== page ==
Our Head of Flood Risk, Alex Bearne, will be stepping down in favour of hard labour, fresh air and bird song

We have exciting news to share…

Alex Bearne will be stepping down as Head of Flood Risk & Hydrology to start a personal agriwilding project with his partner, Katie, on land they have recently acquired in Dartmoor.

Whilst his role will change, Alex will absolutely remain a key part of the Calibro team – helping to deliver projects and keeping the reigns tight while we search for his replacement. We couldn’t be more pleased to support Alex and Katie in their journey (even in some small way) by adapting our structure to suit.

Of the news, Managing Director, Stuart Choak said:

“I look on with envy at the plans that Alex and Katie are putting into place. They are immensely exciting, and Alex has always shown his passion for people, places and wildlife. They are an inspirational couple, and I am really pleased to have been able to work with Alex to provide the work/life balance he was looking for.

Although Alex will remain an important part of our business, I would just like to take the opportunity to thank him for his hard work setting the cultural and technical foundations for the team, which was only established two years ago, at the very start of the pandemic.”

How will we go on, you ask?

Though we will miss having Alex at the helm, our commitment to our Flood Risk & Hydrology team is stronger than ever. We are continually inspired by their expertise and passion for their work. And the recent addition of Patrick Goodey, who led the Bristol City Council’s flood risk team, demonstrates the breadth of experience the team now offers.

A word from Alex: swapping spreadsheets for the shovel

Katie and I have been talking about becoming stewards of some land for over a decade. It seems strange to say we ‘own’ it. By improving biodiversity, growing enough food to share with others, and fostering a communal connection to the land, we hope to develop a deep relationship with it – almost a partnership.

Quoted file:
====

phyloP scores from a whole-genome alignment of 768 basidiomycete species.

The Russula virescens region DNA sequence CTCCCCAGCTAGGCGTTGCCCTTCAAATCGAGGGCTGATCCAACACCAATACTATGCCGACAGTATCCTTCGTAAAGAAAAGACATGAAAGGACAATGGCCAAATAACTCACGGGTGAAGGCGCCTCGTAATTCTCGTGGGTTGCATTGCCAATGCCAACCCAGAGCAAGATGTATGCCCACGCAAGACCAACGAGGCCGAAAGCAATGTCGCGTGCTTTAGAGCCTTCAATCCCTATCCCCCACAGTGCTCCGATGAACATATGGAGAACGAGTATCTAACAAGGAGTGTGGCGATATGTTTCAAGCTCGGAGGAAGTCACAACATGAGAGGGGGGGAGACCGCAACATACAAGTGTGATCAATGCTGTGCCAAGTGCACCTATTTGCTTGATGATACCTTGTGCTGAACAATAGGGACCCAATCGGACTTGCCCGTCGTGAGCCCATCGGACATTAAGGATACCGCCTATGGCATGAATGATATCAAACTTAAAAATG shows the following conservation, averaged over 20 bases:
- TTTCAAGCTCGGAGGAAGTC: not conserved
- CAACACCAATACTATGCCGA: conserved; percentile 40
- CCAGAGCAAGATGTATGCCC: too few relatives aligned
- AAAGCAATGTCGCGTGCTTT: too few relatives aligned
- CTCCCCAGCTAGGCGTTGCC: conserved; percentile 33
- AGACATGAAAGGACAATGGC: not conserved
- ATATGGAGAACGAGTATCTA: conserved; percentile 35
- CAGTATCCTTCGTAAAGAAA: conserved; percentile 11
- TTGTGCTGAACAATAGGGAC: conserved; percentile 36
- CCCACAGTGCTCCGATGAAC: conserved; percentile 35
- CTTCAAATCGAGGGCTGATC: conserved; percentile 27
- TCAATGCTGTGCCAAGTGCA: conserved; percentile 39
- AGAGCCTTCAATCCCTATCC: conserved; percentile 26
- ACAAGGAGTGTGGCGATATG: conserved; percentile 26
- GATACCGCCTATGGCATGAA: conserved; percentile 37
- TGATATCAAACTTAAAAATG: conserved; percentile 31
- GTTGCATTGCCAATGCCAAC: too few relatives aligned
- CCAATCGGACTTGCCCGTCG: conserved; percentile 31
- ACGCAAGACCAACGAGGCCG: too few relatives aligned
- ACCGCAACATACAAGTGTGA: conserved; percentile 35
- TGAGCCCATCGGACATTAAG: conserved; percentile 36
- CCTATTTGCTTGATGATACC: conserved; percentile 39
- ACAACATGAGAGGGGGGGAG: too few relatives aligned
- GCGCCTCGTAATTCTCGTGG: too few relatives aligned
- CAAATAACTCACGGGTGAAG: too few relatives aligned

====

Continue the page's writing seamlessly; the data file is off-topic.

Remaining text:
It will essentially be a Permaculture project which is based on three principles:

  • Earth Care
  • People Care
  • Fair Share

Permaculture is essentially a design philosophy that involves observing and replicating natural systems to create self-sustaining cycles.

We’ll be guided by the land – taking a year for observation before any big undertakings. What plants and wildlife reside there or pass through? How does sun, soil, wind exposure and moisture vary through the seasons? Ultimately, we want to work with nature – not fight against it.

The term ‘Agriwilding’ was coined by Rebecca Hoskins and Tim Horton. Their principles really resonated with us, and we hope to follow them. This will involve elements of agriculture, rewilding and research.

A question we get asked a lot is – where do you start?

And the simplest answer is: ‘Bees and Trees’.

The site is exposed to cold northerly winds off Dartmoor as well as the prevailing winds from the southwest. To push that wind over our land, we intend to plant natural boundaries which will also enhance biodiversity and provide a plentiful supply of nectar for bee foraging. (Katie is studying to be a master beekeeper, and I’m a dab hand at brewing, so we hope to produce mead one day!)

Our field adjoins some ancient oak woodland that we’d like to protect and expand, so we’ll be planting native broadleaf there. We’ll leave a portion of it to grow wild, but we expect to manage some of it as short rotation coppice (actually a vital and declining habitat) to produce materials.

We expect to dedicate the lowest, most sheltered field to food production. Most likely a mixture of forest garden (a designed woodland edge ecosystem where each niche is occupied by selected species), some traditional orchard with room for grazing (a land use that has almost disappeared from Dartmoor National Park), lots of soft fruits and some space for annual vegetables.

We also intend to establish a wildflower meadow (another treat for the bees, as well as an excuse to use a scythe for me). And throughout the land we’ll create ponds and other wild areas.

For the time being, we’ll have our neighbour’s animals graze where necessary, but a few years down the line we’ll probably have our own livestock. My research shows that the ideal agricultural system would mimic a healthy ecosystem, which means diverse polycultures – including animals!

I guess my days as a vegetarian are numbered.

I’ll leave you with a much-cited quote from Bill Mollison – one of the founders of the permaculture movement.

“You don’t have a slug problem, you have a duck deficiency!”